Friday, September 16, 2011

Read Along: Christian Apologetics Ch02

Today we continue chapter two of Read Along with Apologetics315, a weekly chapter-by-chapter study through Christian Apologetics: A Comprehensive Case for Biblical Christianity by Douglas Groothuis. Each week's post will provide a brief summary of the chapter, an audio introduction to the chapter by the author, as well as a PDF study guide suitable for printing and using for personal or group study. The audio is also available in a podcast feed for easier weekly listening. Here's everything you need this week:

[Audio Intro] - Dr. Groothuis introduces this chapter.
[Chapter 2 Study Questions] - PDF study guide.
[Podcast Feed RSS | Podcast in iTunes] - Click to subscribe to the audio.

Chapter Two: The Biblical Basis for Apologetics (pages 23-44)
This chapter outlines the scriptural basis for apologetics. The author defines apologetics, shows its relationship with philosophy and theology, and its connection to evangelism. From this foundation, Groothuis explores scriptural references and examples of apologetics being used. These examples include Jesus and Paul, among others.

This chapter also stresses the importance of the character of the Christian apologist, emphasizing prayer, humility, and courage. Finally, the context of Christian dialogue is examined.

Notable quote:
Men despise religion. They hate it and are afraid it may be true. The cure for this is first to show that religion is not contrary to reason, but worthy of reverence and respect. Next make it attractive, make good men wish it were true, and then show that it is. Worthy of reverence because it really understands human nature. Attractive because it promises true good. (Pascal's Pensées, 12/187)
  1. How does the author define an apologist?
  2. What role do you see apologetics playing in evangelism?
  3. What role should prayer and humility play in doing apologetics?
Next week
Chapter Three: Apologetic Method


Chad Miller said...

In case you don't realize it, this tool is invaluable and your work is truly appreciated.

Raydancer said...

"Apologetics can be used to remove or diminish intellectual obstacles that hinder people from embracing Christ as Lord; thus it serves as pre-evangelism." I find that this is the reason I study apologetics; however, I find that I benefit a lot from studying in that I remove many obstacles from my own mind. Post-evangelism is possible, right? I suppose we clear the path, then we walk on the path, and we must work to remain on the path.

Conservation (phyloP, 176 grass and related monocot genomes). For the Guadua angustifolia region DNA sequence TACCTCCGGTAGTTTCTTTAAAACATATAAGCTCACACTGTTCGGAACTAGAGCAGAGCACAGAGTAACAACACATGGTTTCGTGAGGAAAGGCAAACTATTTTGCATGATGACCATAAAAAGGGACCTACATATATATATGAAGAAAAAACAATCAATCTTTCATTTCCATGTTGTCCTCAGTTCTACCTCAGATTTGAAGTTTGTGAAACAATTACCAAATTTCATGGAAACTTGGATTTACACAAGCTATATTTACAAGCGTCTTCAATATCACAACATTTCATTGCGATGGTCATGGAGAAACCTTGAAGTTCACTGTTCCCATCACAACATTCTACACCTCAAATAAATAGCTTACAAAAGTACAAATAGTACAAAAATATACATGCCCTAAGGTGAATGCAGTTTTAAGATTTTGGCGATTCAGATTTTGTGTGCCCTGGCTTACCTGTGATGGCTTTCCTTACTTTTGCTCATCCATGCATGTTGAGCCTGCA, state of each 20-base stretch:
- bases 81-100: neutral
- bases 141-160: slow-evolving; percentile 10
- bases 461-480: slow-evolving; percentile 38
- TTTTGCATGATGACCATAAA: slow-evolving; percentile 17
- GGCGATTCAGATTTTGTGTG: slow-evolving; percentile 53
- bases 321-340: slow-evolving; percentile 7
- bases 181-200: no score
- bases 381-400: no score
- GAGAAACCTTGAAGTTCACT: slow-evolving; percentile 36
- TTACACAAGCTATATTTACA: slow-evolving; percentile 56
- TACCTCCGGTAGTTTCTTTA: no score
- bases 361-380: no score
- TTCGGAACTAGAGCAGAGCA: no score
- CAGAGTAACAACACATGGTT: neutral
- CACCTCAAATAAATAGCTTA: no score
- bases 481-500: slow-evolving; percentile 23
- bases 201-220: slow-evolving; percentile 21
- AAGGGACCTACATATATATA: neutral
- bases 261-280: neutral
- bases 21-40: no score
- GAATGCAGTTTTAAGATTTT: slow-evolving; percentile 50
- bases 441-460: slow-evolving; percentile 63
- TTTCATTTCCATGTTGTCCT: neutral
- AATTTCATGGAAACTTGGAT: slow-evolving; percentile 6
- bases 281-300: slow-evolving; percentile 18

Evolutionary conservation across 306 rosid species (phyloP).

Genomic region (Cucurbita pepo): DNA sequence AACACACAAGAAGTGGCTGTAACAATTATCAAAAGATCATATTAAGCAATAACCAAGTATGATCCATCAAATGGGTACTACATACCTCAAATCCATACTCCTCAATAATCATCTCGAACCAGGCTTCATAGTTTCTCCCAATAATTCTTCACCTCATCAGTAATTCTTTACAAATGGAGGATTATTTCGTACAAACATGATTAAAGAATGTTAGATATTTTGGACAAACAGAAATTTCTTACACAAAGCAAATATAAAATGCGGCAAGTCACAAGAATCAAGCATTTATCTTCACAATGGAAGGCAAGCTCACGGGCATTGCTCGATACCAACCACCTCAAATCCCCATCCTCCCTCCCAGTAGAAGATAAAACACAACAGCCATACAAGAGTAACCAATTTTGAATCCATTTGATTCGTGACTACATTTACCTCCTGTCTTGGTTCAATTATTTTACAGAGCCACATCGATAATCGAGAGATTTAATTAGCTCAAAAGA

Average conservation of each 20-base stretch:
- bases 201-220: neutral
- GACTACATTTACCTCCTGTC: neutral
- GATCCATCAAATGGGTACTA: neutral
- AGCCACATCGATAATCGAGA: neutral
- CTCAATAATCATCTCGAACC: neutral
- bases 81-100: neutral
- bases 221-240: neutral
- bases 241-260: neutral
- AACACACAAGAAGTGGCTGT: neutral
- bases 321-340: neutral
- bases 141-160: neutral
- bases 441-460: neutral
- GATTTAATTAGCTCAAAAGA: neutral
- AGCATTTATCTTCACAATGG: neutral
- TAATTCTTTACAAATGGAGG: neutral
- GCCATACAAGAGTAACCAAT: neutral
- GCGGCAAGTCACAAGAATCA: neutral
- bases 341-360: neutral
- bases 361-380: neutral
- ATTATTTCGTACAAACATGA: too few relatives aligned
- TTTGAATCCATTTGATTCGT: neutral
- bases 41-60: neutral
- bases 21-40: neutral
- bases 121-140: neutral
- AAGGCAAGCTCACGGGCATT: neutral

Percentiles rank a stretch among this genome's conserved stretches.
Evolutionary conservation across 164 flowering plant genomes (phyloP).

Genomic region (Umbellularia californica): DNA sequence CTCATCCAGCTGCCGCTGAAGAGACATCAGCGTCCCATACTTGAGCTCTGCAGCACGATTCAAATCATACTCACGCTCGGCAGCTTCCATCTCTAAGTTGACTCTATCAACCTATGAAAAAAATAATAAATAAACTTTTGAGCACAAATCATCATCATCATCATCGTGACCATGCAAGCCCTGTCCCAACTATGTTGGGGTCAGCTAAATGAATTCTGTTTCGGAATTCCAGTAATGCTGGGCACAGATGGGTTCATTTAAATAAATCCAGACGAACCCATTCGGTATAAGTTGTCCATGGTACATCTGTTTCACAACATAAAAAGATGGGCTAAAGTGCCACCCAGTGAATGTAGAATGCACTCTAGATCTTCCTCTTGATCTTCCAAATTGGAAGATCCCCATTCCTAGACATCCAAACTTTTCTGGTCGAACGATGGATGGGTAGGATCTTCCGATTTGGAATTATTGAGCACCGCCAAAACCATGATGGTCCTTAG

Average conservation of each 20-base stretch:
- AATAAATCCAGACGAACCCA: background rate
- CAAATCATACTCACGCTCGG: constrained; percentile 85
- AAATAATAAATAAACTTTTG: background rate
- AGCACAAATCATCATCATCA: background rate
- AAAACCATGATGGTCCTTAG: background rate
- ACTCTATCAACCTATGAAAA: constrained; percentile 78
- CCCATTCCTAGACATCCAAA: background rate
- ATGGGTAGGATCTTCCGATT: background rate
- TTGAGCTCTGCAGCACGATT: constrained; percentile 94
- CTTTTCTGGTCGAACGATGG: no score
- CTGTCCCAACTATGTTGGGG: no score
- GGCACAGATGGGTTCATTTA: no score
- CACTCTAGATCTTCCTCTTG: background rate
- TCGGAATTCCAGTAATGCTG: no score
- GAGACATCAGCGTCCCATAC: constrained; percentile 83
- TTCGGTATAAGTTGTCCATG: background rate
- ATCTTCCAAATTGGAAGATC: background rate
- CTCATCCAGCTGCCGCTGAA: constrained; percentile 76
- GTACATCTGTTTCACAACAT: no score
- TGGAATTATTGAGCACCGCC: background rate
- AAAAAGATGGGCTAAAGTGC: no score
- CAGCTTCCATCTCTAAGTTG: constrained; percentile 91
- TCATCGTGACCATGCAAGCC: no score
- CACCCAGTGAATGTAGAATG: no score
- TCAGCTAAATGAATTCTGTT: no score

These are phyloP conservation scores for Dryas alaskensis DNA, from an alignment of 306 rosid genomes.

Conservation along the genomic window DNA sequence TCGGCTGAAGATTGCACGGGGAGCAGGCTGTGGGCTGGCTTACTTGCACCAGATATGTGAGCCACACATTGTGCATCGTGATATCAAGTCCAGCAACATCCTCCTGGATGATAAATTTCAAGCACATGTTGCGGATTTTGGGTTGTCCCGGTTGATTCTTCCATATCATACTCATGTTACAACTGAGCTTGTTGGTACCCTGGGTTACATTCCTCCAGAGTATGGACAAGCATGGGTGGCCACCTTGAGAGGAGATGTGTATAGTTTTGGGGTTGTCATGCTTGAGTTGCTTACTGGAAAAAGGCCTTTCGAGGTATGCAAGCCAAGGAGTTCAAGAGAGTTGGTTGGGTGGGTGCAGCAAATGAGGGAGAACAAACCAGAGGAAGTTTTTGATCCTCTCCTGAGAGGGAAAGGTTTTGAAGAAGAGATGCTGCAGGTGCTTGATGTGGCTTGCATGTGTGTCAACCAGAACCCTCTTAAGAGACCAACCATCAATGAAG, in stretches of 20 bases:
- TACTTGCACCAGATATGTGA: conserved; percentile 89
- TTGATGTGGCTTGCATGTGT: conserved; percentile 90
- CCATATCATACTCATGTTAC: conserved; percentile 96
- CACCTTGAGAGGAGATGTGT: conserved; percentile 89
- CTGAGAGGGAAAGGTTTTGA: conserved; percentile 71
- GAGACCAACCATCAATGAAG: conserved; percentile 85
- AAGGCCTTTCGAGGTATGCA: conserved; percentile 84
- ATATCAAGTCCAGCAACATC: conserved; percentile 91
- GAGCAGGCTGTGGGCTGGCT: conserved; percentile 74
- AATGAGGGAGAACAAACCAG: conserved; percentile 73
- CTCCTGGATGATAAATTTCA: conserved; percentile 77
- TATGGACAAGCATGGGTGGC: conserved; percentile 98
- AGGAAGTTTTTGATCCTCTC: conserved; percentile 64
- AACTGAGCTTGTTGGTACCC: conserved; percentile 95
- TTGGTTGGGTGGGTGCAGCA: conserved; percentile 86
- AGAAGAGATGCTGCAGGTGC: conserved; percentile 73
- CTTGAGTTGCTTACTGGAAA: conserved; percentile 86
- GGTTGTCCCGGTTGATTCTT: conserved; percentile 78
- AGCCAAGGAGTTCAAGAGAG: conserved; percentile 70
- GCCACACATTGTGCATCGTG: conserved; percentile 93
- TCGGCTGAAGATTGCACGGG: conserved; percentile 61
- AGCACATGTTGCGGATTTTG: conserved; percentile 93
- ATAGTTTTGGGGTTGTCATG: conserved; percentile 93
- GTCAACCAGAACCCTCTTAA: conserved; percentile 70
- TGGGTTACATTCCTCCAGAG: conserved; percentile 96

Mark said...

For the first question: "A defender and advocate for a particular position." Dr Groothius then expands the definition, pointing out that role of the apologist is not reserved exclusively for Christians: "There are apologists aplenty for all manner of religion and irreligion." Any thinking person who has considered what they believe and why they believe it, or has been challenged by someone else to do so, is likely an apologist at some level. The challenge for all is to present a rational defense that withstands critical examination. As Christians, we must also follow Christ's example in doing so.

Anonymous said...

Question 2 What role does apologetics play in evangelism?
Faith cometh by hearing and hearing by the word of God. I think the main roll in apologetics in evangelism is to strive to get the word of God a hearing. The bible will stand every and all tests and honest scrutiny because it is true. In it is found the gospel of Christ; the power of God unto salvation. Apologetics should be a means of getting to the bible.

The Atheist Missionary said...

This chapter suggests that Luke was the author of the Gospel of Luke and the Acts of the Apostles. While biblical scholars agree that the same author wrote both books, there is far from universal consensus that the author was a companion of Paul. Surely Prof. Groothuis is far more familiar with the considerable scholarship on this point than I am.

Post a Comment

Thanks for taking the time to comment. By posting your comment you are agreeing to the comment policy.

Blog Archive